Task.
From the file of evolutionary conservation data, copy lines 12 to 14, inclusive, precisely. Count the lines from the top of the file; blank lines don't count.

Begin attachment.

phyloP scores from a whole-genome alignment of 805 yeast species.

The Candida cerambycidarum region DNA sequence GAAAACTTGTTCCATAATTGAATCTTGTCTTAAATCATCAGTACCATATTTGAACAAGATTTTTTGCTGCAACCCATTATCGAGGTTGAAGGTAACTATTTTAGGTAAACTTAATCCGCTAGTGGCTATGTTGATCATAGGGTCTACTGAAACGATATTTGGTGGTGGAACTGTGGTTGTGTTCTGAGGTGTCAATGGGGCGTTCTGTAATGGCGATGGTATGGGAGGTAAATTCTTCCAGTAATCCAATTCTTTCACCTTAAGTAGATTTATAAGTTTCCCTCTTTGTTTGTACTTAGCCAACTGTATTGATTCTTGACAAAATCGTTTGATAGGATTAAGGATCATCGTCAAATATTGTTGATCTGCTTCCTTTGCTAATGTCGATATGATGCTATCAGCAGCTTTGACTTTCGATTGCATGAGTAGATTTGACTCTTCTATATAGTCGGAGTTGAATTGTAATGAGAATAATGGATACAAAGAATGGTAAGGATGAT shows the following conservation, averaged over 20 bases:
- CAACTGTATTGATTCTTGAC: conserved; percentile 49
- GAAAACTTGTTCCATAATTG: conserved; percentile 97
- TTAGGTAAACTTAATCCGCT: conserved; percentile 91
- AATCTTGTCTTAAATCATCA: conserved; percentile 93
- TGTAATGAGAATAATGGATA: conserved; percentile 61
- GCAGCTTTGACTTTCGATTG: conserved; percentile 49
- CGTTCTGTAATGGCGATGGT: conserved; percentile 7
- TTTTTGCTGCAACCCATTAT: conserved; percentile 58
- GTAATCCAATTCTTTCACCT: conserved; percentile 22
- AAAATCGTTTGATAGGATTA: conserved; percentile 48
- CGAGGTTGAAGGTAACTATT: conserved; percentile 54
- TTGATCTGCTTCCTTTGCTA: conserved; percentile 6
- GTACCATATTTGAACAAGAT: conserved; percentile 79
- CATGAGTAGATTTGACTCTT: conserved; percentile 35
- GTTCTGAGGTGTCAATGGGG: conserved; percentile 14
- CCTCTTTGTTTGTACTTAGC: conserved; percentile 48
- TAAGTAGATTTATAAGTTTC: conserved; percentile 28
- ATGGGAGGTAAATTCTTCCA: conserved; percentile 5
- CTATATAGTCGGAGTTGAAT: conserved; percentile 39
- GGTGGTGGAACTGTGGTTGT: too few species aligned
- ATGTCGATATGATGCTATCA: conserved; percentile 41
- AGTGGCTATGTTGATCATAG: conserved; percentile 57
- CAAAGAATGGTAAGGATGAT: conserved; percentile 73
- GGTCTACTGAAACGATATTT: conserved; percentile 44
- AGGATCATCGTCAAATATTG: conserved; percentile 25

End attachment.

- AAAATCGTTTGATAGGATTA: conserved; percentile 48
- CGAGGTTGAAGGTAACTATT: conserved; percentile 54
- TTGATCTGCTTCCTTTGCTA: conserved; percentile 6